PGL Adventure holidays are a whole new experience for us. We went to Marchants Hill for our Brownie camp, taking just ten girls. You let PGL know what sort of activities you want to do and they tailor them accordingly. We asked for confidence and team building, and on the second day we found ourselves on a foggy Sunday morning standing by the zipwire.

Starting the zipwire at PGL Marchants Hill

We were moved from the two slightly easier accessible by stairs ones – which left us unsure whether our girls would complete it. In the end only half managed – but the ones that did had the time of their life. Some girls surprised me because I didn’t think they’d do it, but they had the determination. H was one of them.

H on the zipwire at PGL Marchants Hill

It was high – any zipwire expert knows you need to start high to get a good run. H said she got half way and felt terrified. She didn’t want to continue. But then she also thought about it rationally, she didn’t want to come down either as that looked pretty difficult. So she kept on going, looked down to me when she got to the top (for reassurance) and then dealt with the final hurdle, getting off the platform. The instructor had H shouting over to the other zipwire instructor (something like “Craig is a muppet”), and once the giggles took over she was ready, and that was that.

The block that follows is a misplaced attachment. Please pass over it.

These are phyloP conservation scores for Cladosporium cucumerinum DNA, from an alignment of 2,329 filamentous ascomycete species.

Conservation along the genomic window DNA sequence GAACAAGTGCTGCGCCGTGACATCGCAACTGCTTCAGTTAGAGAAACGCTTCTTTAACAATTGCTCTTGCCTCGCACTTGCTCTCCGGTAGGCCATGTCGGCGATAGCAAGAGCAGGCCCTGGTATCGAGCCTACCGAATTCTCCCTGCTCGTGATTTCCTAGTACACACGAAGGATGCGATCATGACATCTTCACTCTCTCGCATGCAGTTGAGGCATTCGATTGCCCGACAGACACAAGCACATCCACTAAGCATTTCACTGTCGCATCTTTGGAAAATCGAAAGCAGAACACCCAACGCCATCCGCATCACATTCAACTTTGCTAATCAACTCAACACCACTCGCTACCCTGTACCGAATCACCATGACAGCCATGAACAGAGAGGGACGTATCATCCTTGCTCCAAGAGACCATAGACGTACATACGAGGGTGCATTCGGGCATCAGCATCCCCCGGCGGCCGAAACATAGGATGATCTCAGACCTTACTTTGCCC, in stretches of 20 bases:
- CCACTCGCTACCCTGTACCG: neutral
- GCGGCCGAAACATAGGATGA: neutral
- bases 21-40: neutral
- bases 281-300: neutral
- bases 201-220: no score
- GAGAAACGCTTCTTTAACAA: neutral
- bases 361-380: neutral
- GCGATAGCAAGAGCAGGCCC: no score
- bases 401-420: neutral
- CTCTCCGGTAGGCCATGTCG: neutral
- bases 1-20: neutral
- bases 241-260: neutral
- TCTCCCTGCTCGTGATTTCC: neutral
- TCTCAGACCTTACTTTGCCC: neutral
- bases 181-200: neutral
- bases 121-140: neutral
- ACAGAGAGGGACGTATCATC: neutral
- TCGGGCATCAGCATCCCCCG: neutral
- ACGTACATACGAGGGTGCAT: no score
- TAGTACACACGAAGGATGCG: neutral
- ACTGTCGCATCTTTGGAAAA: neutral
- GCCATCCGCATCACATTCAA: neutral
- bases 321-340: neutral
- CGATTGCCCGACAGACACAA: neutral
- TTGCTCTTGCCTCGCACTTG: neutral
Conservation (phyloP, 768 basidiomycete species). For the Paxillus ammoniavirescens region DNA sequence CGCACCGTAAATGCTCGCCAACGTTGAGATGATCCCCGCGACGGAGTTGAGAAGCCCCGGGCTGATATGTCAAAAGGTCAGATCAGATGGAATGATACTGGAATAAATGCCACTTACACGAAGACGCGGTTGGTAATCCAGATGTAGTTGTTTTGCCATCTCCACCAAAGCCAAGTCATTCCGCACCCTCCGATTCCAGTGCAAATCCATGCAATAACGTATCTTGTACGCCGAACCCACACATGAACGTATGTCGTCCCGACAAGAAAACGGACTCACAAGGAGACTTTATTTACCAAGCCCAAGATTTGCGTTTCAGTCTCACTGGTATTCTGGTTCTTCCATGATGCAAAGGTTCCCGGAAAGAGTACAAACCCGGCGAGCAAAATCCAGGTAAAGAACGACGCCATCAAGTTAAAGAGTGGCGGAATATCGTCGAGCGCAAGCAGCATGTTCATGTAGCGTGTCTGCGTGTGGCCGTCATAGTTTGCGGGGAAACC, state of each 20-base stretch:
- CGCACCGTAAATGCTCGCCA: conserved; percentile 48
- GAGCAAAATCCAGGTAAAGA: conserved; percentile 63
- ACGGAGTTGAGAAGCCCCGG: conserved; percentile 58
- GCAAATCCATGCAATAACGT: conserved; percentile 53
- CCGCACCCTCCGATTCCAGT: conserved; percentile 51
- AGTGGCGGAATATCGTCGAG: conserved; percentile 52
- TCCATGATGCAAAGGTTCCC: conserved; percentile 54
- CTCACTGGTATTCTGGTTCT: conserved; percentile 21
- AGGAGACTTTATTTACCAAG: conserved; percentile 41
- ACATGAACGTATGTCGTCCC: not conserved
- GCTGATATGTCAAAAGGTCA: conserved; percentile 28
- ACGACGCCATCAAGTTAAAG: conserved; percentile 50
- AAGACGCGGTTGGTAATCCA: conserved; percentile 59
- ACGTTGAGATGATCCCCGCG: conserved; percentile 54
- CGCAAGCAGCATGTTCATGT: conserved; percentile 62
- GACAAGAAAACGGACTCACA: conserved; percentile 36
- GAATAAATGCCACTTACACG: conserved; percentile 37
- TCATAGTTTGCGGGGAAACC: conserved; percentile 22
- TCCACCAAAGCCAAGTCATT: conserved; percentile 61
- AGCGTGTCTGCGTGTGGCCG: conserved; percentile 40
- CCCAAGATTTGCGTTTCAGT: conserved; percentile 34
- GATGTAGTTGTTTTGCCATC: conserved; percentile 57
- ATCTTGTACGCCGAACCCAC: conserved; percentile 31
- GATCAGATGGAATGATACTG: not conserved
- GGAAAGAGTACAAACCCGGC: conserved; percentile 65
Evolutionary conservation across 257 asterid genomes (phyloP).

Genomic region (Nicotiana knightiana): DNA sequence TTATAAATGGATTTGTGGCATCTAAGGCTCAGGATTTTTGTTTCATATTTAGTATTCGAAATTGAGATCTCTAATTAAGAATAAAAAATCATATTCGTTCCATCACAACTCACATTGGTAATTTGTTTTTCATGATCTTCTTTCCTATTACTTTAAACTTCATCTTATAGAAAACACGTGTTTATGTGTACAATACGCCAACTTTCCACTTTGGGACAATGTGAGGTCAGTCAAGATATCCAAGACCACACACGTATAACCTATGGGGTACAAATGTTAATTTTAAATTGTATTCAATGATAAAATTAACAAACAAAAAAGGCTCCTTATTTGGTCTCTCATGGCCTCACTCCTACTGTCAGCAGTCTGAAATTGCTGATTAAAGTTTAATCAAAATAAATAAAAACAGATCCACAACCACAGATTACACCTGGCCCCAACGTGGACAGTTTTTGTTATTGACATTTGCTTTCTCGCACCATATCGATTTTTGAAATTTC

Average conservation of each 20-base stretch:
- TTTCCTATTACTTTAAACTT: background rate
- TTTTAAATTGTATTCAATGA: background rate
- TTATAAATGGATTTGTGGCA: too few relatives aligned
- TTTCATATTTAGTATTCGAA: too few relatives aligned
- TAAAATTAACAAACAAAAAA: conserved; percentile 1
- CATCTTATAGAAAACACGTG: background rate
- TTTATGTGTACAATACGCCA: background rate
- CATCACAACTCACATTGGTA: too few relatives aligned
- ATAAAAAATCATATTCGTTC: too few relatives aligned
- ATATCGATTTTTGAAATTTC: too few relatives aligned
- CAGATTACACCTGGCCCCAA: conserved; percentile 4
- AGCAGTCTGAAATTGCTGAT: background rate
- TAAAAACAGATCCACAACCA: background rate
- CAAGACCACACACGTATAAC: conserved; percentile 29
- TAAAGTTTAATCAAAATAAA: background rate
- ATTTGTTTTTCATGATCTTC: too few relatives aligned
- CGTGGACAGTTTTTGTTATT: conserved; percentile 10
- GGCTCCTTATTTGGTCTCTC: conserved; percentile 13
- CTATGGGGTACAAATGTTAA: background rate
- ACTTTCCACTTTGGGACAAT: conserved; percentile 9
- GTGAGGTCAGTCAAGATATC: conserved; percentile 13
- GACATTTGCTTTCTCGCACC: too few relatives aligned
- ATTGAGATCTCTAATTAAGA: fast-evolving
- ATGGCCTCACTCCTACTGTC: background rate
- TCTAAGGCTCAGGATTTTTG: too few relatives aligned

learning how to use the zipwire at PGL Marchants Hill

That to me is what the PGL experience is about. It’s what you make it. If you want to do something then only you can be the one who does it. Being part of a team and having a go is so important. If it’s an individual task then having a go can improve your confidence.

As a leader I could have joined in but chose not to, and to make it about the girls. I tried not to help as much as possible and let them work it out. Also – my back.

quad biking at PGL Marchants Hill

Other things we did include quad biking, raft building, buggy building and problem solving. Lots of different activities which involved water, knots, working together and laughter – very important.

Quad biking fun at PGL Marchants Hill

Oh, and PGL has a songbook – you will learn many songs. They will probably involve Reese’s Peanut Butter Cups or various fizzy soft drinks. Or toilet water. Or cow poo. They will make your child feel included.